Bullard bought the car in Au­gust 2004, at which point he was liv­ing in Sin­ga­pore. Al­though he ad­mits that he “couldn’t imag­ine own­ing an F40”, he was look­ing at Fer­raris. A friend of his ran a deal­er­ship in the UK and had a 512TR, plus the F40. There was only ever go­ing to be one win­ner: “It was my first Fer­rari and I hadn’t even seen it, never mind driven it.”

Once Bullard had re­turned from the Far East, he set about mak­ing up for lost time: “I re­mem­ber sit­ting at home when I got an e-mail from the Fer­rari Own­ers’ Club say­ing that they had free space at a Sil­ver­stone track day. I didn’t know Sil­ver­stone that well and I’m not much of a driver, but it was nice to stretch its legs. The prob­lem with do­ing track days with an F40 is that you be­come a tar­get for ev­ery­one else!

“On the way home, though, it was a beau­ti­ful sum­mer’s af­ter­noon, the road was quiet and it all just came to­gether. It was one of those oc­ca­sions when, if there was some­one to over­take, there was never any­thing com­ing the other way. If you keep it on the edge of the turbo in third and fourth, that’s plenty.

“In those in­ter­me­di­ate gears, the noise is fan­tas­tic. You get into this fan­tasy world – it makes you feel as if you’re on a slow­ing-down lap at Le Mans. That was the be­gin­ning of my real bond with it – with some cars, you can just build a re­la­tion­ship with them.

“I’ve av­er­aged about 1000km a year and it has an an­nual ser­vice, but in gen­eral they’re well­made and re­li­able. I’ve got the three-piece lug­gage set that in­cludes a tan leather case that goes in the front wheel well. I’ve no idea why, be­cause you wouldn’t go tour­ing in an F40. The head­lamps aren’t great and it mists up in the rain. And un­less it’s the mid­dle of win­ter, you’ll be call­ing for help if the air-con stops work­ing. It gets so hot in there. I put it away for a cou­ple of months ev­ery win­ter and I think that maybe I should sell it. Then I get it out again in the spring and for­get all about that.”

Thirty years since the F40’s launch, and 25 since pro­duc­tion stopped, its le­gend has con­tin­ued to grow. “It was re­ally a state­ment for Enzo and for the an­niver­sary,” concludes Ni­chols. “The en­gi­neers ap­proached it with real pas­sion and a pu­rity of mis­sion.”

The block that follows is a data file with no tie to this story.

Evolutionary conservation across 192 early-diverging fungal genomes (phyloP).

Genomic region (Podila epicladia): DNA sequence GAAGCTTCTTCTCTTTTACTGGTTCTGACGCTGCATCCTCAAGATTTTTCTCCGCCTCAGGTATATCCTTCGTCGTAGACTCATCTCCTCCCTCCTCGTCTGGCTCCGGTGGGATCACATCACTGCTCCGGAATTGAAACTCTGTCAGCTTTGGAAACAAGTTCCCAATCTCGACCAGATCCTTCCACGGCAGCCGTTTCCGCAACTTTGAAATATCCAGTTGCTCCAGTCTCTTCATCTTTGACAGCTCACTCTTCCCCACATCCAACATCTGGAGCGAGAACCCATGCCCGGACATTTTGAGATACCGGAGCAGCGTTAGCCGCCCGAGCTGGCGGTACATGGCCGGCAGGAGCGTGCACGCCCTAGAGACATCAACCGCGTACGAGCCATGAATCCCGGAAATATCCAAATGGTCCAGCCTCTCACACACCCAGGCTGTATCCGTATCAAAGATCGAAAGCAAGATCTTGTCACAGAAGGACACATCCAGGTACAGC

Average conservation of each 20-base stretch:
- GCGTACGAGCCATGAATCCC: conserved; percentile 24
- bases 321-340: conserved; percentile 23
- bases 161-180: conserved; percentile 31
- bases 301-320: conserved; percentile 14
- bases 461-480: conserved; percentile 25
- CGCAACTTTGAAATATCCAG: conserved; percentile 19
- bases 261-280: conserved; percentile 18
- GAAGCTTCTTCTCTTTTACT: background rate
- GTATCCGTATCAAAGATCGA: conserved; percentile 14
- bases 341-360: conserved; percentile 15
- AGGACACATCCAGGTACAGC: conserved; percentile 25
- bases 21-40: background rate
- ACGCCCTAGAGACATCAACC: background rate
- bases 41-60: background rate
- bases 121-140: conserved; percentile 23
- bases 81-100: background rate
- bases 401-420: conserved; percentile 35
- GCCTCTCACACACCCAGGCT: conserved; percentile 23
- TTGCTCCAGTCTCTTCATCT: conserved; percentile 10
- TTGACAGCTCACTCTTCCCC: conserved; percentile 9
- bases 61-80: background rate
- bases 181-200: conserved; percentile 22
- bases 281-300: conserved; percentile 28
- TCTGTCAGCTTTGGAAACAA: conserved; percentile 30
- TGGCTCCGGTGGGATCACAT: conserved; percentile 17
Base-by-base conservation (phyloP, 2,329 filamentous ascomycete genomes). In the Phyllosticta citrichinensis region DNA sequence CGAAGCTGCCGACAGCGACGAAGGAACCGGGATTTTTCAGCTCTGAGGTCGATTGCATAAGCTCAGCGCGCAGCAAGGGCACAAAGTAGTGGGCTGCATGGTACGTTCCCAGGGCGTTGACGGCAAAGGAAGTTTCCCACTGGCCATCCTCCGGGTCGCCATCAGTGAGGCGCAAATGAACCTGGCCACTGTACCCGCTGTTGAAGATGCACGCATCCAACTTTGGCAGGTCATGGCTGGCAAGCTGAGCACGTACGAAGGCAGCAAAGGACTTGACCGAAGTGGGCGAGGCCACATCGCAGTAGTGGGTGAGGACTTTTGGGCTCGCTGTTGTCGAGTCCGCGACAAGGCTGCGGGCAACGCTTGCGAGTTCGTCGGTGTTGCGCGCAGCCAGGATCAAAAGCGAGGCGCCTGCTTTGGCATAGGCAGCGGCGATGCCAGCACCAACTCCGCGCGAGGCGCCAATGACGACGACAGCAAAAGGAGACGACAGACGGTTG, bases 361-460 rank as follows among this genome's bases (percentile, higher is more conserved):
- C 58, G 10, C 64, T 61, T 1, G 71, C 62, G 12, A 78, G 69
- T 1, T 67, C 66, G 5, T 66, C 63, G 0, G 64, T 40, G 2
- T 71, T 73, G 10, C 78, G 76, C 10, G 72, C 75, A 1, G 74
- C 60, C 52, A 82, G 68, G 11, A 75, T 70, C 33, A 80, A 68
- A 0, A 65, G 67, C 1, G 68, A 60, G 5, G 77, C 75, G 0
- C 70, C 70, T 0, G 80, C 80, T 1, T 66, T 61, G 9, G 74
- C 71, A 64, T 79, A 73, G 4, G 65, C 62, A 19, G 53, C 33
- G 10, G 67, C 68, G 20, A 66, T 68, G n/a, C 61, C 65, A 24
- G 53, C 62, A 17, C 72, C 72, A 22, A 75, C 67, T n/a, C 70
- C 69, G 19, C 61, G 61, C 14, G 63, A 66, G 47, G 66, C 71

“It was a light­weight car with a lot of power and that’s what makes it fun to drive,” says Benuzzi. “And the work we did with We­ber on the driv­abil­ity re­ally made a huge dif­fer­ence. Of course, the han­dling was also very good. So, all in all, a very good pack­age! I think that, if we’d been able to adopt a steer­ing and brake servo, the F40 would still be a force to be reck­oned with among su­per­cars to­day.”

The Fer­rari’s head­line fig­ures – 478bhp, 0-100mph in 8.3 seconds, 201mph – have long since been eclipsed by later gen­er­a­tions of su­per­car. But this is not a ma­chine to mea­sure by statis­tics. They give no im­pres­sion of how it feels, how vis­ceral the driv­ing ex­pe­ri­ence is, how it oozes malev­o­lent charisma from ev­ery pore. In re­turn­ing to its roots and plac­ing pure emo­tion at the core of the F40, Fer­rari cre­ated the great­est su­per­car of all time.

Thanks to Ja­son Har­ris and Joanne Mar­shall at Fer­rari, Mark Hawkins, Peter Bullard


Clock­wise: this is an ‘ad­justable’ F40, so the ride height can be raised 20mm if needed; 288GTO Evoluzione be­ing tested; func­tion and form; fa­mous Pranc­ing Horse badge

Fio­ra­vanti penned the ag­gres­sive shape. Far right: ba­sic cabin – seats came in three sizes and were fit­ted to first owner

Clock­wise, from left: rear vis­i­bil­ity is poor through lou­vred screen; in Pin­in­fa­rina’s wind tun­nel; as­sem­bly at Maranello; Fer­rari spec­i­fies tyre pres­sures for above and be­low 300kph – 17in rims stan­dard, with 245/40s at front and 335/35s to rear; brake cooling duct

Twin-turbo V8 is mounted well forward in en­gine bay; IHI tur­bos were used af­ter they’d been tested against KKKS, as fit­ted to Fer­rari’s F1 cars in pe­riod – the fea­tured F40 is run­ning a non-stan­dard ex­haust. Right: sig­na­ture tail-lights